22 April 2015 Volume :3 Issue :21

Double Celebration for Husband and Wife Team

Double Celebration for Husband and Wife Team
Newly-capped Dr Keenan Stears had his wife, Melissa, and both sets of parents in the academic procession to cheer him on.

Dr Keenan Stears graduated with a PhD degree in Ecological Sciences from the College of Agriculture, Engineering and Science; while his wife Ms Melissa Schmitt’s Masters cum laude Degree was upgraded to PhD research level status.

Stears’s elated parents, retired UKZN academics, Michele and Louw-Haardt Stears, were role models for their son. 'We always knew Keenan's work ethic and dedication would stand him in good stead,' said Michele.

Stears was exposed to wildlife from a young age, and his fascination in the natural world led him to pursue a Bachelor of Science in Ecology degree. After his BSc (Honours) degree, he worked as a field guide at a private game reserve. During this time, he developed an interest in species interactions and the effects they had on plant and animal communities. This interest guided him to pursue his MSc Degree, working on the foraging decisions of group-living herbivores.

Stears’ passion to supervise students and conduct his own research led him to undertake his PhD studies on the foraging ecology of orbi antelope (Ourebia ourebi).   

His doctoral research focused on how seasonal changes in grass quality, interactions with cattle, and perceived predation risk influenced oribi foraging behaviour and landscape use. The results from this research were applied to a protected area in the Natal Midlands to determine if this information could be used to help identify the mechanisms resulting in a decreasing oribi population.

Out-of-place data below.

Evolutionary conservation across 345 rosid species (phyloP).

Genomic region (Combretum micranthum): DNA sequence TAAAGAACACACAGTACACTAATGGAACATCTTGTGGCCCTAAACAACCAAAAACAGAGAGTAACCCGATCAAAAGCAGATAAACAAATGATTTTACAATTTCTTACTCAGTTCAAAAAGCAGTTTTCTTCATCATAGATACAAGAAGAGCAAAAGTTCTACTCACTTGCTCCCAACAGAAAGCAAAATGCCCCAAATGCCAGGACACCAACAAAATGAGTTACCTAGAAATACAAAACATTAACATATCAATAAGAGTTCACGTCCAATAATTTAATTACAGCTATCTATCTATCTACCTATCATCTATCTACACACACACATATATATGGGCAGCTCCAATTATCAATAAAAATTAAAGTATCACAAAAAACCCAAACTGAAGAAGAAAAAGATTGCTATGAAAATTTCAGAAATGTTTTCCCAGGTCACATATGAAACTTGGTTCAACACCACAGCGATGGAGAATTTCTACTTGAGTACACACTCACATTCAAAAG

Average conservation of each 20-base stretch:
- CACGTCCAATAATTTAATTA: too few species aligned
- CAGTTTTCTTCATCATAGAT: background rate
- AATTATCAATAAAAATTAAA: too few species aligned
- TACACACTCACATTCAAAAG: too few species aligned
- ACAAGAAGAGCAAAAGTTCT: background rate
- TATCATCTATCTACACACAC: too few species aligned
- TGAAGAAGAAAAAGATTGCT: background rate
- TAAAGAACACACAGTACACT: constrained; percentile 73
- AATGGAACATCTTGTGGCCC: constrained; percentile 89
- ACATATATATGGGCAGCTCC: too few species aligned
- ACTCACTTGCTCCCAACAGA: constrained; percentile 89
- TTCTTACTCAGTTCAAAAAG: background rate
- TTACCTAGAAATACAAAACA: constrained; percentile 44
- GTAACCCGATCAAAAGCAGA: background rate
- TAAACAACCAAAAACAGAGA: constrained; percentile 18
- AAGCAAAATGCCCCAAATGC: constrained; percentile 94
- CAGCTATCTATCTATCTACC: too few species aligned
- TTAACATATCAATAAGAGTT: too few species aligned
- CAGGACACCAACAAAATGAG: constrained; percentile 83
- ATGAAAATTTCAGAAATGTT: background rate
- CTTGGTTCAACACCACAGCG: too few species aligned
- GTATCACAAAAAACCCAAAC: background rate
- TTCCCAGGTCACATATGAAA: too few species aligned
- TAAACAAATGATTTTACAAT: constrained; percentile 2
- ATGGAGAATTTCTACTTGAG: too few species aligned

During his post-graduate studies at UKZN, Stears met his wife, Melissa Schmitt, who was doing a BSc degree. Schmitt’s subsequent MSc research involved developing a carrying-capacity model for elephants in an effort to predict appropriate population sizes for protected areas. The carrying-capacity model incorporated the effects of tannins (which have anti-nutritional qualities) in elephants’ food items as well as the ability of elephants to neutralise a certain amount of these chemicals. 

Schmitt’s fascination with the natural world as well as the influence of her parents, Professor Russel Schmitt and Professor Sally Holbrook from the University of California, led her to undertake an MSc in Ecology. ‘I find foraging ecology captivating, so I decided to focus on factors that influence foraging decisions for my MSc,’ she said. ‘My parents and in-laws have shown me how to balance lecturing, research and family life.’

Both sets of parents, as well as Schmitt, joined the academic procession at the College of Agriculture, Engineering and Science’s graduation ceremony held in Pietermaritzburg on 21 April.

‘Keenan and Melissa are two of the best students that I have ever had,’ said supervisor and senior lecturer in the School of Life Sciences, Dr Adrian Shrader. ‘Based on the quality of the work that they have produced, I truly feel that they have extremely promising scientific careers ahead of them.’  The couple already have first author publications in leading international journals, with Stears's work being published in Public Library of Science (PLoS) One, and Schmitt’s being published in Animal Behaviour.

Currently Schmitt is working on her PhD at UKZN whilst Stears is lecturing a third year course in Ecology. Stears has secured a postdoctoral position at the University of California in Santa Barbara and will conduct research in Tanzania on hippopotamus ecology.

Leena Rajpal

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